Vomiting is a nonspecific symptom. It is a forceful ejection of upper gut contents from the mouth that is usually transient. Vomiting has 2 general etiologies:

1. Organic:

a) Medications such as nicotine, digoxin, opiate analgesics, non-steroidal anti-inflammatory drugs, and erythromycin (3).

b) Gastrointestinal diseases such as mechanical obstruction, antral web, etc (4).

c) Infections (5) and toxins (6)

d) CNS causes such as increased intracranial pressure

e) Hormonal and metabolic sources such as uremia and diabetes mellitus

2. Psychiatric:

The most common psychiatric etiologies for vomiting are somatoform and factitious disorders.

Since vomiting in this case had a chronic course which lasted for about 8 months and according to noncontributory findings of the physical examinations and procedures performed for her, acute etiologies of vomiting such as infection, toxins, and endogenous toxins including uremia and diabetic acidosis were ruled out. The patient did not show any symptoms of scleroderma or jaundice, so liver problems were ruled out as well. The bowel sounds were normal, so mechanical obstruction was not the case and eventually nothing abnormal was observed in her neurological examination. These findings were in favor of chronic causes of vomiting like long-standing medications or psychiatric conditions. The patient did not report weight loss, so it wasn’t necessary to check the serology markers (7).

About the motivations in the factitious disorders it should be noted that assuming the sick role is a way to decrease anxiety and pressures related with everyday life or to attract attention of close relatives (2). On the other hand, it has been postulated that the positive social standpoint towards the sick role helps reinforce the act (8).

The prevalence of factitious disorders is higher in lower socio-economic backgrounds. This has been traced to a lesser acceptance of psychological illness in these communities that prompts the patient to mask them as physical ones when assuming the sick role or asking for help (9). These disorders are more prevalent in females as well (10).

Childhood abuse and trauma are one of the predictors for emergence of a vast array of psychosomatic disorders (11). This patient had experienced physical abuse in her childhood too (according to her own words which could through no other means be verified). A study proposed that exposure to acute stressors, especially recent loss of close relatives, as we can see in this patient, can trigger the emergence of such disorders (12).

The possibility of a patient with somatoform or factitious disorder having a seriously ill parent in childhood has been reported to be three times higher than having none (13). However, no history supporting the learning theory etiologies was found in this case. Attention-seeking is also cited as an etiology for these disorders (14), which was clearly cited as the main reason for the act by the patient.

Marital problems were also found that support the idea of some studies considering them as one of the triggers of factitious disorders (15). This notifies that family and couple therapy should be included in our therapeutic programs.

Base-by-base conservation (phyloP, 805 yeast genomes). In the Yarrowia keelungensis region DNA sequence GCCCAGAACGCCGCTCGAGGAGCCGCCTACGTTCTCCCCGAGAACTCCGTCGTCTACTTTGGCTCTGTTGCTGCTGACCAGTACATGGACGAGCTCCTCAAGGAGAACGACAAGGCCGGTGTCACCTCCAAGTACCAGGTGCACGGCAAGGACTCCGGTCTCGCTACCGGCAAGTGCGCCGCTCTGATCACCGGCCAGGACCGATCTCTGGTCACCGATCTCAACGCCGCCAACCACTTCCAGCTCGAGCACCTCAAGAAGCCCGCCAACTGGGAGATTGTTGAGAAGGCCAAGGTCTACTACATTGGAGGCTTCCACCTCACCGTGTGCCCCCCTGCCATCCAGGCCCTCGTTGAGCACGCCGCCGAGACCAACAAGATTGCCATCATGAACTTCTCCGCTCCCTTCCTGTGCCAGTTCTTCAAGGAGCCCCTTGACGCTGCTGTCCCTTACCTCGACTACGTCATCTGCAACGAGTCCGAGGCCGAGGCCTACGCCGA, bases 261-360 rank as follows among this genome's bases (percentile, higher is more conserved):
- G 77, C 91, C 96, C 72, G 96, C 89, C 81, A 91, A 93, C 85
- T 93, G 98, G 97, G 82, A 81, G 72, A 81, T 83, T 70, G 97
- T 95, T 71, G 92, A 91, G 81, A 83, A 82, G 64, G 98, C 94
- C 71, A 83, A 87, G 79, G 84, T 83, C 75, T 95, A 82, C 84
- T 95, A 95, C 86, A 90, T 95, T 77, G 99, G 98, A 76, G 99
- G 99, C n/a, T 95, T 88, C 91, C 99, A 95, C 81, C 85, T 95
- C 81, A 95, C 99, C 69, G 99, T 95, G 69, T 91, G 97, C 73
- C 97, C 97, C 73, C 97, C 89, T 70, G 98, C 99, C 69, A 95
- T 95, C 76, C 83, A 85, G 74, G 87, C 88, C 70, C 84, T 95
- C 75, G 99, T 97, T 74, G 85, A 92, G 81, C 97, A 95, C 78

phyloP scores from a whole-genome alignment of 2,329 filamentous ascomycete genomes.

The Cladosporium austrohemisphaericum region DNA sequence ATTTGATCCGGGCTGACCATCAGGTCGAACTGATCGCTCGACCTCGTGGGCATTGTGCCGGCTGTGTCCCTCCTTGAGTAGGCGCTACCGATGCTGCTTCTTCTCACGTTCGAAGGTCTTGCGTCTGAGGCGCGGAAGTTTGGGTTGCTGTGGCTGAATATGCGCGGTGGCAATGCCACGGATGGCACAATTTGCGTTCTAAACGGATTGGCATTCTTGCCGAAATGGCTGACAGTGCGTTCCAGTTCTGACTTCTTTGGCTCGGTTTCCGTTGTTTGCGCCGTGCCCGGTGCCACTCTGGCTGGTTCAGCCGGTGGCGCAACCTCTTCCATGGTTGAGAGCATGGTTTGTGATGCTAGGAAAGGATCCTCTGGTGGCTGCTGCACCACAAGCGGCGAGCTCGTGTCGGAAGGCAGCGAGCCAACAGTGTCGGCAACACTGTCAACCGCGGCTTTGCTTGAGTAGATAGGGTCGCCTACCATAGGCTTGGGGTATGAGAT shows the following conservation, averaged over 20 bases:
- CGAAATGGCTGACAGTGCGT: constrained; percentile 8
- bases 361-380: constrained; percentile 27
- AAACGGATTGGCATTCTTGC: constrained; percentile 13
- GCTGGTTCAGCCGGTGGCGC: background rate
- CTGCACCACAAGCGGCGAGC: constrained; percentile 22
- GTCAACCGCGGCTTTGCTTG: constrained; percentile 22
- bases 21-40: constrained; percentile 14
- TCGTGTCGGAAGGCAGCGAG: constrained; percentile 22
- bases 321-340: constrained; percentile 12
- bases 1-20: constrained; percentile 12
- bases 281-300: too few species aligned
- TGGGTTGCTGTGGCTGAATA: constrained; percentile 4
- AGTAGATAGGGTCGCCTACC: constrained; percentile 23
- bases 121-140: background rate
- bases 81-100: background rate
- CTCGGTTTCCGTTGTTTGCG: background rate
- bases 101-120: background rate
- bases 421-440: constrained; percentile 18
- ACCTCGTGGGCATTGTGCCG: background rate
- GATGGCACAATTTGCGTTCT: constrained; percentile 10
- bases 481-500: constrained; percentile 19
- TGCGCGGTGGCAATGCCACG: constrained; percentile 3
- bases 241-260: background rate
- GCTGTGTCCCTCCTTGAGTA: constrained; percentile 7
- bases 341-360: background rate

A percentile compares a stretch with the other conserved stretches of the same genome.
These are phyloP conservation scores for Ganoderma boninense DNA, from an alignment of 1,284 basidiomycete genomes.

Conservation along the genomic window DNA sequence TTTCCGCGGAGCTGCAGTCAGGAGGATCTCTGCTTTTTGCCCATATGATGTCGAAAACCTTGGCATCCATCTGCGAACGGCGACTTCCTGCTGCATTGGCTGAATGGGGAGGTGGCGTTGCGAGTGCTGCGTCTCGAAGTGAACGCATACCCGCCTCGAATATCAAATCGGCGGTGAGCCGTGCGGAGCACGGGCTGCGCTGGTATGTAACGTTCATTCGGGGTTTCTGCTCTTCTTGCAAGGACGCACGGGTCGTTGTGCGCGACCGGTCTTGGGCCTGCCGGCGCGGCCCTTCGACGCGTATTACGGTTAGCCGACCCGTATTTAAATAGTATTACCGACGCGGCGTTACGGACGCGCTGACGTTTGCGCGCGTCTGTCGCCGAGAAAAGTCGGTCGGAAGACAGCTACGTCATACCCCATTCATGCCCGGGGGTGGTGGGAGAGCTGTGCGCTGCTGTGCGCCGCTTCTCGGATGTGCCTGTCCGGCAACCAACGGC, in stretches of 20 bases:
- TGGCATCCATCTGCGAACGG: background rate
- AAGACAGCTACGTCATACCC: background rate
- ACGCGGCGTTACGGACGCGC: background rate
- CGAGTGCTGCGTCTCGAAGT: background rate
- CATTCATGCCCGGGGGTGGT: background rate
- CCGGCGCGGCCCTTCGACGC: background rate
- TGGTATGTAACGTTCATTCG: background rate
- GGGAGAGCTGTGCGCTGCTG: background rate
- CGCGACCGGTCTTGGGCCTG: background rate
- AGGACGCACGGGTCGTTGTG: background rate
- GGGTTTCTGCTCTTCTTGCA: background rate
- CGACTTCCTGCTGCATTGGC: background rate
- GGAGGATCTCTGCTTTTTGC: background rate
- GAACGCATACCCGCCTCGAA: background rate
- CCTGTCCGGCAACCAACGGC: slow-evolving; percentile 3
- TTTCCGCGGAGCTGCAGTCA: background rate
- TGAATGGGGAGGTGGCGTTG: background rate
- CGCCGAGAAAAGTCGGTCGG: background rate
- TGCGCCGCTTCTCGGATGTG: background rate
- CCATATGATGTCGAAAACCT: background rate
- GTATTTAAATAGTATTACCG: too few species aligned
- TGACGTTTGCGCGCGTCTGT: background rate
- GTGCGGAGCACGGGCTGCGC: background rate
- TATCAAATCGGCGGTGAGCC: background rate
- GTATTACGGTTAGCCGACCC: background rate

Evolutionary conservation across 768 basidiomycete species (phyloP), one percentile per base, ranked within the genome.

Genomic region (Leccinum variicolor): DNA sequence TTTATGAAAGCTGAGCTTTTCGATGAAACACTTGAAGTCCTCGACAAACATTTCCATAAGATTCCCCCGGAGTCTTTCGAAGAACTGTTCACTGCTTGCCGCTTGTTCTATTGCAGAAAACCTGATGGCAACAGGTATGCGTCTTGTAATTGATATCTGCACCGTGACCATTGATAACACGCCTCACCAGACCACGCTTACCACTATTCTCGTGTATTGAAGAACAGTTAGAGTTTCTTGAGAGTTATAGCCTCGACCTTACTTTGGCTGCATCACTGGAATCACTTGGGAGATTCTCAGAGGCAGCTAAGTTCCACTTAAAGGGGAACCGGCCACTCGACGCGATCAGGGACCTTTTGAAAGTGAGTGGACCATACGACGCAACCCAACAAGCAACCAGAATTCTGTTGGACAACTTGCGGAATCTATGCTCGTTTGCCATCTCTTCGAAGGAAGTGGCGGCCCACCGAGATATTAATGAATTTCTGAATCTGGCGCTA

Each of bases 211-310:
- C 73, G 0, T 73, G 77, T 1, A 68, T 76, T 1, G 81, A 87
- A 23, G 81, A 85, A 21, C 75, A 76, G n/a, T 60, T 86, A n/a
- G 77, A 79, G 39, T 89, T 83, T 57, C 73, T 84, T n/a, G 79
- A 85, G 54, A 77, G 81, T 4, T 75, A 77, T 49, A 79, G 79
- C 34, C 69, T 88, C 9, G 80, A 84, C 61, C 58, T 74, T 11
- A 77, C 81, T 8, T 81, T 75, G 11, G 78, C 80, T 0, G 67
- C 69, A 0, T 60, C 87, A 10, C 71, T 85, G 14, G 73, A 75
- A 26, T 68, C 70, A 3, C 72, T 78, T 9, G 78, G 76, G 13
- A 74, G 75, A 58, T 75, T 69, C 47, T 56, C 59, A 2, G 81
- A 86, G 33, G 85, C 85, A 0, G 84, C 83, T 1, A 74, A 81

Factitious disorders usually are accompanied by anxiety and depression (2, 10). Anti-depressant drug administration has been shown to be helpful (2). Same is true about psychotherapies working mostly on these emotional disturbances. The presence of major depression and symptoms of anxiety in this case shows the presence of these disorders and shows why these measures help decrease the symptoms.

Psychodynamic approaches and confrontation have shown rather incapable of improving the symptoms in a variety of psychosomatic disorders (10, 16). Supportive therapy on the other hand, has had significant results in the treatment of factitious disorders (2, 10, 14). As noted above, it was helpful in the management of the case.


When encountering chronic vomiting, the possibilities are psychiatric causes or prolonged medication. If the latter is not the case, looking for the presence of depression and anxiety symptoms, signs of unusual behavior or recent or childhood traumatic experiences can help identify psychiatric causes such as Münchausen’s syndrome.

Authors' contributions

MZ conceived and designed the evaluation and drafted the manuscript. RB participated in designing the evaluation. MH-S re-evaluated the clinical data and revised the manuscript. All authors read and approved the final manuscript.


BHB conceived and designed the psychological evaluation and drafted the manuscript. SMSZ and NHB designed the medical evaluation. RB collected the clinical data and revised the manuscript. All authors read and approved the final manuscript.

Declaration of interest: None.

Citation: : Hemmatian Borojeni B, Salar Zaheriany SM, Hemmatian Borojeni N, Bidaki R. ‌ Münchausen’s syndrome in the form of factitious vomiting in a young female. Iran J Psychiatry Behav Sci 2011; 5(2):146- 9.


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Articles from Iranian Journal of Psychiatry and Behavioral Sciences are provided here courtesy of Kowsar Medical Institute